Would you look at this frequency of posting!  You ought to be proud as punch, this does not come easy.  It was a pretty quiet day; fall has arrived here in Vancouver, and the rain came in to officially open the season.  I don't mind the dreary weather at all when I'm at work.  Especially when work provides unlimited tea.

I need to start thinking about what I want out of a career.  This job has been great as far as gaining experience and seeing what the "9 to 5' (or 8:30 in this case) is like, and I've certainly learned a lot, but I'm not sure if the industry has enough complexity to keep me engaged, when it comes to the long-term.  It's definitely a viable career option as far as sustainability of lifestyle goes, and part of me wonders if that could be enough.  Assuming I'm working with people I like, doing a job that keeps me busy and can support myself to a level I'm happy with, is that enough?  And what is this "level I'm happy with"?

Truth be told, I'm not really sure.  I may be less sure than most people my age.  I don't know if I want kids (frankly, I lean toward not wanting kids).  And because of that, I feel like my likelihood of getting married is maybe a bit shaky, too.  Most people, male and female, picture themselves with kids down the road, in the same way I...don't.

I do know I love to travel.  Going down to two measly weeks of vacation a week would hurt (Oh! To live in Scandinavia!).  Financially, I want to be able to buy a home, live a reasonable lifestyle (I don't think I'm that extravagant, really), travel (see above), and save a lot for retirement.  I want to have time to hang out with my friends and family, and I hope to fall into love with someone.

That pretty much covers what I want outside of work, which unfortunately I wasn't that confused about in the first place.  I'll have to ponder more to figure out what I want to do with the other 40 hours of the typical waking week.

It's right about now that I wish I had just one blinding talent and passion.  Everything would be so much simpler.

Tuesday, September 23, 2008

So, I'm boring.

There are a couple things I should be doing, but...I don't feel like it, and they aren't due right now, so I'll do them later (clearly a winning life philosophy, but everyone can have a break once in a while, right?).  I've been fairly boring lately; I made bread on Saturday, and in my opinion it turned out splendidly.  You can look at the picture on the sidebar (at least for now) and judge for yourself.  It was the first time I'd made real, has-to-rise-twice bread, and even though I had to add an entire extra cup of flour to the recipe to make it a dough rather than a batter, it tasted delicious and looked just like in the recipe.

And that was really the extent of my weekend.  I had plans to go out both Friday and Saturday nights, but instead passed out on my bed by 10 pm both evenings.  I am a rockstar.  The bright side: it was cheap, and what with the planned travels I'm definitely trying to save.  Every little bit counts, right?

Saturday, September 20, 2008

How'd We Get To September 20th Already?

Oops, sorry y'all.  It's been a while.  Let's recap, shall we?

I've impressed my bosses at temp job enough that they've asked that I stay on until the end of December (woo!)

I asked for a raise (go, ballsy me!) and got it (go raise!)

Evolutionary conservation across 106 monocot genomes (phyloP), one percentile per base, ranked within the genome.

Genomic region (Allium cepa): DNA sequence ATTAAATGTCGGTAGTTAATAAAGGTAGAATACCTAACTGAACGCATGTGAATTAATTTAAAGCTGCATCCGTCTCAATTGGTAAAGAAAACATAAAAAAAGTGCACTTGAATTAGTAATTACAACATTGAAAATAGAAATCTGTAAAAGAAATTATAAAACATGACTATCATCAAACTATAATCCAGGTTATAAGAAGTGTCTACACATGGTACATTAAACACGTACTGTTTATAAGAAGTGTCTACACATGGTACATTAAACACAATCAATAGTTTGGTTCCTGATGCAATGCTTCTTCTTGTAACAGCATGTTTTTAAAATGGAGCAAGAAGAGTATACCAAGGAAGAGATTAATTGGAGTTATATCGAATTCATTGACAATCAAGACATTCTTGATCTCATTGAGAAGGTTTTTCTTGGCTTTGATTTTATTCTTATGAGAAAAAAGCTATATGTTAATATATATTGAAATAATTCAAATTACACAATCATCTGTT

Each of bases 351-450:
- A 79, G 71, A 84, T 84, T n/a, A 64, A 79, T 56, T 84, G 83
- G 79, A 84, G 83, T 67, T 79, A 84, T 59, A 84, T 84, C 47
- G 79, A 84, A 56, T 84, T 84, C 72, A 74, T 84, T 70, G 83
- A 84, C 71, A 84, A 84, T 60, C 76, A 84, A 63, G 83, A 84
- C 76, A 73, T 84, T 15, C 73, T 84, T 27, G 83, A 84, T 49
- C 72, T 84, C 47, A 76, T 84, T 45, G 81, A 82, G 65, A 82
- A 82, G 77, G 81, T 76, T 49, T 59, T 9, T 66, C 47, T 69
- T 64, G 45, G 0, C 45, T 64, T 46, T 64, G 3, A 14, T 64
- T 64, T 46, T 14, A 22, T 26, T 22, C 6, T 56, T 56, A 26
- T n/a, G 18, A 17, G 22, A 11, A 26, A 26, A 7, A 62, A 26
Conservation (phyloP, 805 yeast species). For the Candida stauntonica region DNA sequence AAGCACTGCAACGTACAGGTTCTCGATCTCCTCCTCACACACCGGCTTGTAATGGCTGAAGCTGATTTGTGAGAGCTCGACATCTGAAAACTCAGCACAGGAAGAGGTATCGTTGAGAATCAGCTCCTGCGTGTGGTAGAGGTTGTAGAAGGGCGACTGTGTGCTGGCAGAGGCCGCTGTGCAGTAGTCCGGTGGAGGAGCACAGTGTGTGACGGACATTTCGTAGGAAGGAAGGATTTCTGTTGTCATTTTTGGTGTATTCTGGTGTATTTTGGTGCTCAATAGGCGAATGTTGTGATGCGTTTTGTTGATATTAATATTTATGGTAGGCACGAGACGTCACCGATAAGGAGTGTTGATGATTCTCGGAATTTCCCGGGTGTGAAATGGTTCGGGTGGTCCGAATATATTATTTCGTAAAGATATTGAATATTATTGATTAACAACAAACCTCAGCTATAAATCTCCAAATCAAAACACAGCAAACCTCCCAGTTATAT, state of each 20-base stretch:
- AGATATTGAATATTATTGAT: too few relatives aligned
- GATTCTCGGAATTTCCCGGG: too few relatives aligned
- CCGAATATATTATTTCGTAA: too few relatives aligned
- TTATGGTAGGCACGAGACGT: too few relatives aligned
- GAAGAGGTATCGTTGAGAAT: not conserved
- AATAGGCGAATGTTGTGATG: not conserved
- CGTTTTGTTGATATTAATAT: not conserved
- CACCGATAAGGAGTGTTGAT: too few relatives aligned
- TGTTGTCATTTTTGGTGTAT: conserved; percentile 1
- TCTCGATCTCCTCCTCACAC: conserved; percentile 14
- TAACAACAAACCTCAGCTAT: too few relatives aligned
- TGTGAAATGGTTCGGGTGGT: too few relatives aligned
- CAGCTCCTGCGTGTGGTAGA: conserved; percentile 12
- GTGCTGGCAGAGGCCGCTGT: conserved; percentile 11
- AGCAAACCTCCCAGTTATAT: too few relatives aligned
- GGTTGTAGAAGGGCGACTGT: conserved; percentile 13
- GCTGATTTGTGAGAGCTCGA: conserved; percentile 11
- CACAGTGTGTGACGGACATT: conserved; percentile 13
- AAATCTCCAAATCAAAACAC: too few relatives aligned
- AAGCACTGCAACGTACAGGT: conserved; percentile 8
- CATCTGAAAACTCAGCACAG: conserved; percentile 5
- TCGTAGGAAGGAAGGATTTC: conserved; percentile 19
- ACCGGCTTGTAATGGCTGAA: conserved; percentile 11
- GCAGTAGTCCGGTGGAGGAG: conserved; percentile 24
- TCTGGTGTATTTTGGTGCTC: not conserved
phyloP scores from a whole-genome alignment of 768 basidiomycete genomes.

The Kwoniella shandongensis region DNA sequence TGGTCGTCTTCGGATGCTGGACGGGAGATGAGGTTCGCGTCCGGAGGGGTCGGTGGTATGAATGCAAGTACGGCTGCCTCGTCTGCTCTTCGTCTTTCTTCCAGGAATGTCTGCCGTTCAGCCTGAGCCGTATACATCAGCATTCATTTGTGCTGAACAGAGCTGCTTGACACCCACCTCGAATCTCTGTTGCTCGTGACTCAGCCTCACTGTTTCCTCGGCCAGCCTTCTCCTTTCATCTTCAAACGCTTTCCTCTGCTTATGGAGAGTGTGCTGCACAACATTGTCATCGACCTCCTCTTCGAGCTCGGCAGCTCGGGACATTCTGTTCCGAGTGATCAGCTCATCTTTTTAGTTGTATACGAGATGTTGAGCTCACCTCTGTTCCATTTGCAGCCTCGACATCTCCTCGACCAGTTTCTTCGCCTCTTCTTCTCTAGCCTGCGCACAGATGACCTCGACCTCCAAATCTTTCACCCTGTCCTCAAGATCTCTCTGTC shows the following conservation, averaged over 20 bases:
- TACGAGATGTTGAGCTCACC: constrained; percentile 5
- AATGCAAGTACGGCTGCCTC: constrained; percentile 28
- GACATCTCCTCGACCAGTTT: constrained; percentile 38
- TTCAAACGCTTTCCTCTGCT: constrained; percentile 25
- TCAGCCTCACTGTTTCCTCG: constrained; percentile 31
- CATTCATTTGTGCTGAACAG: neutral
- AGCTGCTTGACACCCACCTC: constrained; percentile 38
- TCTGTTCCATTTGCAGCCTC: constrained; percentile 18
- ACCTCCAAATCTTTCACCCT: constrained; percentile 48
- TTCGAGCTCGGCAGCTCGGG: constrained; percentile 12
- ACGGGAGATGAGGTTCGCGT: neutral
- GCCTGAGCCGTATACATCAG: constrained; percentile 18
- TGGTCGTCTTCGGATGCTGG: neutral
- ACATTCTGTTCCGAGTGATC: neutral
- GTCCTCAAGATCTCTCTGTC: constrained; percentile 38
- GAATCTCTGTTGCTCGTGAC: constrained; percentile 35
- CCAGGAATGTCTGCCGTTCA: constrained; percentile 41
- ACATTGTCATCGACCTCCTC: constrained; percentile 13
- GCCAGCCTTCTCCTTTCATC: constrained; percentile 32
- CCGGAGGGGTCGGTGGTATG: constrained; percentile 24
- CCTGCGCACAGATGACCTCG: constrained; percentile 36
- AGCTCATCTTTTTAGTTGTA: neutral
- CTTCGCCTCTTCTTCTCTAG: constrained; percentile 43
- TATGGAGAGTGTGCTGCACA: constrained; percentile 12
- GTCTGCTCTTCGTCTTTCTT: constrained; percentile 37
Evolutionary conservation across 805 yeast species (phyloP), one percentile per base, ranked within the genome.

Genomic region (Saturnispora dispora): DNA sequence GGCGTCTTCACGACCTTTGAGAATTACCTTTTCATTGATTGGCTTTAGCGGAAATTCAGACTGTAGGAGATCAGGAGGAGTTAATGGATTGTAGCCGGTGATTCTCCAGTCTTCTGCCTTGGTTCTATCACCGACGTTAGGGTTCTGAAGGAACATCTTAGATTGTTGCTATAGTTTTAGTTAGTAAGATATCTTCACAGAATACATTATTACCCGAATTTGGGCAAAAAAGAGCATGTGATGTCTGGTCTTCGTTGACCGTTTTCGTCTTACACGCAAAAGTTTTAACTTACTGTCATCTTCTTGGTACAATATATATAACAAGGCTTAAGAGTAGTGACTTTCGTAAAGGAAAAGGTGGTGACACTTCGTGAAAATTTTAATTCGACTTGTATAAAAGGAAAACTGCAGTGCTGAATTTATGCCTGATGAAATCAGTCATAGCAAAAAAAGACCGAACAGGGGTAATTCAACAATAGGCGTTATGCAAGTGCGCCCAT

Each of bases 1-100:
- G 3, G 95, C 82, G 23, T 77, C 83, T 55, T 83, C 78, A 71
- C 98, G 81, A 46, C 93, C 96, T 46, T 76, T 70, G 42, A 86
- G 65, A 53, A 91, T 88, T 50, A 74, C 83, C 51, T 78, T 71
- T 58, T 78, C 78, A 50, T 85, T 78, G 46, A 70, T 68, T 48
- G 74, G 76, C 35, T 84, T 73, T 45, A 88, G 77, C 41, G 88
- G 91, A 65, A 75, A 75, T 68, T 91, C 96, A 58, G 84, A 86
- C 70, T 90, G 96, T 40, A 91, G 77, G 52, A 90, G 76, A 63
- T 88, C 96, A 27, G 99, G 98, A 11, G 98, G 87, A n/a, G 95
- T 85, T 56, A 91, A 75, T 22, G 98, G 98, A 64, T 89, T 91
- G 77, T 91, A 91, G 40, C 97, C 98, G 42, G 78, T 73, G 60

I went to on a weekend trip to the States and spent a lot of money (but it was totally worth it), but since it didn't touch my savings, and I'd just been given a raise, I figure it was my present to myself.  We went up the space needle, had a lovely seafood dinner served by an appalling waitress, and, as is apparent, shopped our faces off.  It was also the first time in a looong time that I'd gone away on a true holiday, and...I should probably do that more often.  It was lovely. 

And in that same vein, I also asked for 2 weeks off, and got it, so I'm going to EUROPE!  Most of my savings will be focused on my travel fund for the next little while; I'll still be adding a bit to the emergency and apartment funds, and hopefully gifts, but I have some big catching up to do so that I can pay for my trip rather than pay visa to pay for my trip (which is not an option).  I've set up a "count" of my savings on the sidebar there.  Hopefully I can have the travel section there be $2000 by the time I leave.  Here's to tangible goals!

Monday, August 25, 2008

Miss Mranda got Married!

On Saturday, we all got together to celebrate my dear friend's wedding.  It was wonderful and everything a wedding should be, full of lovely people and a bride and groom so excited to be married they were shaking.  Best wishes to them!

In less exciting news, I've been plugging along at my savings plan, and am pleased to say that I managed to put just under $1500 into savings this month!  that's all I'll save in August, but it's not too shabby, I don't think!  I did realize along the way that I also need to be saving up for gifting-season, so I've opened another account for that, as well as deciding to add another $50 to my emergency account every two weeks.  That way when my circumstances do change, I'll have slightly less distance to go to reach full funding again.  So until I figure out where to get the counter bar-graph graphics, here are my balances (rounded):

Mutual Fund - $3400.00
Emergency Account - $3050.00
Moving Account - $1475.00
Gifting Account - $50.00

Total - $7975.00

Not too bad!  The mutual fund will eventually get rolled into an RRSP/TSFA, so I won't be counting that  from now on, as it's in the "don't ever touch it, ever" category (I think of it as the tax I pay myself), but I'm pretty happy with it all so far.  And my temp job has been extended a bit, so that's great too.  All in all, things are going pretty well on most fronts.  Just have to work on those others....

Friday, August 01, 2008

Financial Update, And The Setting Of Goals